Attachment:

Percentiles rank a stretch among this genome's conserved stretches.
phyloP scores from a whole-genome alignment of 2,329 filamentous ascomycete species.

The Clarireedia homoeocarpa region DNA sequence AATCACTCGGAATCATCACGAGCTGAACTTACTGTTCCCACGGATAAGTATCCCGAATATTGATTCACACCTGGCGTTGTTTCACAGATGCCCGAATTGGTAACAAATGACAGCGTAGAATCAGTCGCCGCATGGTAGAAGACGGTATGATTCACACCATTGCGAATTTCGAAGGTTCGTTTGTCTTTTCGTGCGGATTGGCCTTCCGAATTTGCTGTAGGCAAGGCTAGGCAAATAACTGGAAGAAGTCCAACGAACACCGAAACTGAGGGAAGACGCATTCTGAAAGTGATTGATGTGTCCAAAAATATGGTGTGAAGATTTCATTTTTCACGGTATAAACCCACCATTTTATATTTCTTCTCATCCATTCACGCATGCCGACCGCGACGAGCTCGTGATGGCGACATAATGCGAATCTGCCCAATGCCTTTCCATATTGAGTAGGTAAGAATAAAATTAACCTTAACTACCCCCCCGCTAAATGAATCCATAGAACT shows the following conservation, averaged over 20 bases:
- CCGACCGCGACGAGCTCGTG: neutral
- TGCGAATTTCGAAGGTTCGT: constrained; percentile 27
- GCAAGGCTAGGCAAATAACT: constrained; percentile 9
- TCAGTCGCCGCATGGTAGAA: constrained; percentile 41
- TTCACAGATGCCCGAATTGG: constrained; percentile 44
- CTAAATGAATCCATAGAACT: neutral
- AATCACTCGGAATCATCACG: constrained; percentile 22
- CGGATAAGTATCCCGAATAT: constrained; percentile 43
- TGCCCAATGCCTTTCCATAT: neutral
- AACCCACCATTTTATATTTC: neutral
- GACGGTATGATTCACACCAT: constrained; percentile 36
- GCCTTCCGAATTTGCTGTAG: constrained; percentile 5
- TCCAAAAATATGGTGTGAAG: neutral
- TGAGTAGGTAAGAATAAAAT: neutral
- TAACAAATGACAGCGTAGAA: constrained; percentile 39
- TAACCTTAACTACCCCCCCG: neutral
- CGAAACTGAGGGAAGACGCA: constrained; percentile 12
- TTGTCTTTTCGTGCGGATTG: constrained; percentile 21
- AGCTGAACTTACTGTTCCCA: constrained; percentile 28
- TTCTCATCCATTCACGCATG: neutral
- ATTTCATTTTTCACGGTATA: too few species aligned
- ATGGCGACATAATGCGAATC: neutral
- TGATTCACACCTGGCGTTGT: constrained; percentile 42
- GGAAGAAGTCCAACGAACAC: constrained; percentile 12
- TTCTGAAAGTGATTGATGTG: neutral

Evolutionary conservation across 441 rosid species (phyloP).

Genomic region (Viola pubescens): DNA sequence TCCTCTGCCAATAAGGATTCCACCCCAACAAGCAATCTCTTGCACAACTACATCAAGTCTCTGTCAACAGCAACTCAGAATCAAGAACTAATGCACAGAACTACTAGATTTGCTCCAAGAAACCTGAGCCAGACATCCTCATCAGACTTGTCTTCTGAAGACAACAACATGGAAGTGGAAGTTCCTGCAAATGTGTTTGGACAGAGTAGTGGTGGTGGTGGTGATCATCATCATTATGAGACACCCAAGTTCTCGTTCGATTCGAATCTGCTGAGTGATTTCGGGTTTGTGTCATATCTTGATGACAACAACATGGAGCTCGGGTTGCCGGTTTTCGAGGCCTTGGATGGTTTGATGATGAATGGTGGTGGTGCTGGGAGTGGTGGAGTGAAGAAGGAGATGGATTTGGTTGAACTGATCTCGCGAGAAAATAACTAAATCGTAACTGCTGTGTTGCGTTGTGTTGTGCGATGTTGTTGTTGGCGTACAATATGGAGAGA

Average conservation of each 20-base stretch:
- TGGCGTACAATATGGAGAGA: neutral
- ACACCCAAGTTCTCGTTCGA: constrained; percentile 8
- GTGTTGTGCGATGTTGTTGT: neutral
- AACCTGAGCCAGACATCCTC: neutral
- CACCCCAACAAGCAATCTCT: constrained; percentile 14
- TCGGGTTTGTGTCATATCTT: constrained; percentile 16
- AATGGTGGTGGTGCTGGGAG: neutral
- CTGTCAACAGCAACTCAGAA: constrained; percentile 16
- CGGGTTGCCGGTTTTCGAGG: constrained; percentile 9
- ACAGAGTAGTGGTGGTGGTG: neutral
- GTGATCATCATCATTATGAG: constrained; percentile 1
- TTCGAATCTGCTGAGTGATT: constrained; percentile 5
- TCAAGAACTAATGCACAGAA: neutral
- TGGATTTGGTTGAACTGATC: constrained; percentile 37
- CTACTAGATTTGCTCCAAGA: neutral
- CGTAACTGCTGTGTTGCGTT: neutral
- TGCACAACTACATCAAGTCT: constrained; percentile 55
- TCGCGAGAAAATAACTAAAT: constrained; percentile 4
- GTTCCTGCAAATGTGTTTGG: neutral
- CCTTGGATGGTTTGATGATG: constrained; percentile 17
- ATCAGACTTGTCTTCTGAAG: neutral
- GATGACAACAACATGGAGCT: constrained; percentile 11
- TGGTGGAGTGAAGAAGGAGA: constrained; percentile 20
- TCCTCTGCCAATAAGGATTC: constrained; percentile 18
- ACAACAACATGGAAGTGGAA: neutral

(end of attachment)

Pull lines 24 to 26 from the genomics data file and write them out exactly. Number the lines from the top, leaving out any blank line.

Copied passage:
- ATTTCATTTTTCACGGTATA: too few species aligned
- ATGGCGACATAATGCGAATC: neutral
- TGATTCACACCTGGCGTTGT: constrained; percentile 42